Vikings used a hand-forged steel fire striker called “fire-steel” to ignite a fire. When fire-steel was hit against a piece of stone or flint, they produced sparks hot enough to start a fire under any environmental conditions. Ancient fire-steels are usually found accompanied by pieces of flint, and often packed together with flint and tinder in a small leather pouch. These fire-making kits are called eld-virki in Old Norse, meaning fire-worker, fire-making kit, or tinder-box.
Construction of the campfire
There are many methods of construction in building a campfire. Each method is a functional design made of wood that is placed above the material used to make a fire, once that material is burning strongly. Here are a few examples of the most popular campfire designs:
1. A campfire can be built by placing thin pieces of wood against each other in a pyramid formation over the fire. The top ends of the wood can be held together by string, before placing over the fire, or placed loosely against each other. Either way, it is very important that there is enough room for oxygen between the fire and the wood.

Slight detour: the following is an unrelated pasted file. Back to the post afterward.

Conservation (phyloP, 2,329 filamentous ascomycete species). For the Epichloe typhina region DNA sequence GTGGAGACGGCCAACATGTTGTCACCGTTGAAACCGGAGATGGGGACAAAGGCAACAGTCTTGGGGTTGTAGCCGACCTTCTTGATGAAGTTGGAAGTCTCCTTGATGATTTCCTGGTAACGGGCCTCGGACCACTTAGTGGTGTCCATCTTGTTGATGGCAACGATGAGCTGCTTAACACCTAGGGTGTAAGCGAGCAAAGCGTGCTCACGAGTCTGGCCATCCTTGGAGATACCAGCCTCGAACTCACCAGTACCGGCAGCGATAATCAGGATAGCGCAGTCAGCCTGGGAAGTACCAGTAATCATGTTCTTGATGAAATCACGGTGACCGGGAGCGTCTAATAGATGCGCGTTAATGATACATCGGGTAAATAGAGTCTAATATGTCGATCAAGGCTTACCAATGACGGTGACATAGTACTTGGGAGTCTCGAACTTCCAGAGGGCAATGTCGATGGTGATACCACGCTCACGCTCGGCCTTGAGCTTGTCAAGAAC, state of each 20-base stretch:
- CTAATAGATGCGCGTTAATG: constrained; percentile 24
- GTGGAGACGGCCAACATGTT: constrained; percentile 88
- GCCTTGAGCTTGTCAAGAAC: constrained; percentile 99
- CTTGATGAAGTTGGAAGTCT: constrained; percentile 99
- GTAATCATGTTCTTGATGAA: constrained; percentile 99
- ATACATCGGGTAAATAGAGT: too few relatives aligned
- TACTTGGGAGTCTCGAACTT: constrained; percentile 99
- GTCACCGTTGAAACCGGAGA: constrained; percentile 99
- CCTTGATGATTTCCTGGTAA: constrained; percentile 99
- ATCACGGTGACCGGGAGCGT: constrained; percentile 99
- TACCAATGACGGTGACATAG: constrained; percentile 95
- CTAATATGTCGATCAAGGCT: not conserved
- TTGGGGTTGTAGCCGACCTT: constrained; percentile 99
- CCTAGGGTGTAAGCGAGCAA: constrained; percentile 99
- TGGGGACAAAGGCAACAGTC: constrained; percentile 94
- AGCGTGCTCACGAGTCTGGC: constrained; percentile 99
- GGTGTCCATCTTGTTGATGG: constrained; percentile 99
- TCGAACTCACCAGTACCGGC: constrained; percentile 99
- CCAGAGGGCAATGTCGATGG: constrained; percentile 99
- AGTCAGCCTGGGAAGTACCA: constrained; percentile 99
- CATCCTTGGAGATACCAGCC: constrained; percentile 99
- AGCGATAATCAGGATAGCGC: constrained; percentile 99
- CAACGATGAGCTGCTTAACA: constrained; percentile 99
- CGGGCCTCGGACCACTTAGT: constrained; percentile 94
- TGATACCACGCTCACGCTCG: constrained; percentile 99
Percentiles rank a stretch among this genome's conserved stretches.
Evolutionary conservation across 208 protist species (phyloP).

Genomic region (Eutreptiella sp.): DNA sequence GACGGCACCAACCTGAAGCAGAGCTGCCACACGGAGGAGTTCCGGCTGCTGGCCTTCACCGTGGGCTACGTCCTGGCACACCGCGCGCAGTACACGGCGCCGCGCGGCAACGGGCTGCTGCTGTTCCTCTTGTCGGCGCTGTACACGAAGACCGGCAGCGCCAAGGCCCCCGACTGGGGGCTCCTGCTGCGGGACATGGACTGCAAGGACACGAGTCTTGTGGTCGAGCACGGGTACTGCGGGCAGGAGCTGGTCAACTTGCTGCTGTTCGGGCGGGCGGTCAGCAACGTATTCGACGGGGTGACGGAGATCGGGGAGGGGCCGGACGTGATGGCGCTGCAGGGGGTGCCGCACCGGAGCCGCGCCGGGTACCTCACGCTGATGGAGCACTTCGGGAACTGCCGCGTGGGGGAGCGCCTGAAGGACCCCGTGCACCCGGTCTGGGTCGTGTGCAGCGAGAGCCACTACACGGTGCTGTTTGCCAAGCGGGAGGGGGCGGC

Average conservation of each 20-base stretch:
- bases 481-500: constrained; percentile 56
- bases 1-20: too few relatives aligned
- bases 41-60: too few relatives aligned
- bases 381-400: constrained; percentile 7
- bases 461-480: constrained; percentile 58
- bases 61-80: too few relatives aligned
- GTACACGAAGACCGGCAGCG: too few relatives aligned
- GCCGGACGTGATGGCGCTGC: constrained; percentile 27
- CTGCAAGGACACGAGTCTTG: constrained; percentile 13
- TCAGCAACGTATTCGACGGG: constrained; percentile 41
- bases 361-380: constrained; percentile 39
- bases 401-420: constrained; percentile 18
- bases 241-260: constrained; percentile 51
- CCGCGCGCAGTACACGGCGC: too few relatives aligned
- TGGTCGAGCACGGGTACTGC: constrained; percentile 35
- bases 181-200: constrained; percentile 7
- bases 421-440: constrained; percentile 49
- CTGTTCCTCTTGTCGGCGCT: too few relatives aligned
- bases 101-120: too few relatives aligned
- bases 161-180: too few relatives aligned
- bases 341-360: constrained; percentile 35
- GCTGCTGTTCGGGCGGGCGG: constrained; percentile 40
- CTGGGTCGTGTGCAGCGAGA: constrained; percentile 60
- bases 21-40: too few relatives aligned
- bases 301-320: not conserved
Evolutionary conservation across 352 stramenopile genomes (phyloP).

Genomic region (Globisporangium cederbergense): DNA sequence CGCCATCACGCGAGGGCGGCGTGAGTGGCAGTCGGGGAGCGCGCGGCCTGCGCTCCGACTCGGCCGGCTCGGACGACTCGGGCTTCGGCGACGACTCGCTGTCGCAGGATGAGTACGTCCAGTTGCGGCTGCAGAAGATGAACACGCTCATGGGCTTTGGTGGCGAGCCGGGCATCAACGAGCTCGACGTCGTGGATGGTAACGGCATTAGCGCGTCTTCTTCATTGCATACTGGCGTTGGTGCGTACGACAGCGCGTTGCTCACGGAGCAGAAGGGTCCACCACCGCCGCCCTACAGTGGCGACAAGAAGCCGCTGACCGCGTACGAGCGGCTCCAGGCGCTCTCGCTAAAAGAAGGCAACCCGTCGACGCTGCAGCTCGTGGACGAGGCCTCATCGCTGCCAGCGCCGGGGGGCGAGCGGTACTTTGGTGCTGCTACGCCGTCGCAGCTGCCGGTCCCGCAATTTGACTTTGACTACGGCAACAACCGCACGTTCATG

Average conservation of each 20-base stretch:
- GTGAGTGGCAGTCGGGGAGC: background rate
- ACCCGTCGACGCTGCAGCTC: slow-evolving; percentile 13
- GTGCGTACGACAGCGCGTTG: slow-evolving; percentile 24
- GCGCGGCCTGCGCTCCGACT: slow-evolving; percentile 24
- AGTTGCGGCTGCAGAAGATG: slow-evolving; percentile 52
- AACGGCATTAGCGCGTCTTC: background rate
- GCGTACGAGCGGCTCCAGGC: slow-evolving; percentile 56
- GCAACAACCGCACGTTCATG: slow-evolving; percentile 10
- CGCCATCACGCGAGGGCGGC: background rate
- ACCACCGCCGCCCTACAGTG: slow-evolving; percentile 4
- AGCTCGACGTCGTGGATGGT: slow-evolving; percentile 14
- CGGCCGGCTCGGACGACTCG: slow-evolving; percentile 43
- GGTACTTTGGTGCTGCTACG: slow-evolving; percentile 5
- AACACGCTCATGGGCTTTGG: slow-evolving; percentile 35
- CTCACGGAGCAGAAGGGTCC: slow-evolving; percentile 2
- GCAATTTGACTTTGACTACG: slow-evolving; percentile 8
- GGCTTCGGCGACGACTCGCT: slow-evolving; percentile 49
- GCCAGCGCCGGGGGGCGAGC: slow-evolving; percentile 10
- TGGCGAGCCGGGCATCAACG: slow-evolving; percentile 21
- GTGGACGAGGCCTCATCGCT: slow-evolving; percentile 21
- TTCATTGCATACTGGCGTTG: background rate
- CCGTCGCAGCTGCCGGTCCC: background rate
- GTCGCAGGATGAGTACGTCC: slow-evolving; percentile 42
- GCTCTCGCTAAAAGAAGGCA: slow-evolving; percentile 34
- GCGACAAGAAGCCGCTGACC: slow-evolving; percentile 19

2. Another type of campfire is one built in the same way a log cabin is built. Here two sticks or pieces of wood are laid parallel to each other, on opposite sides of the fire. Two more sticks are then laid across the top of the first sticks. Then two more sticks are laid across the top of the second row of sticks. Of all the campfire designs, the cabin design is the most difficult to fire up, but it is the least vulnerable to premature collapse, and is the most ideal cooking fire as it burns for longer and can support cooking pans.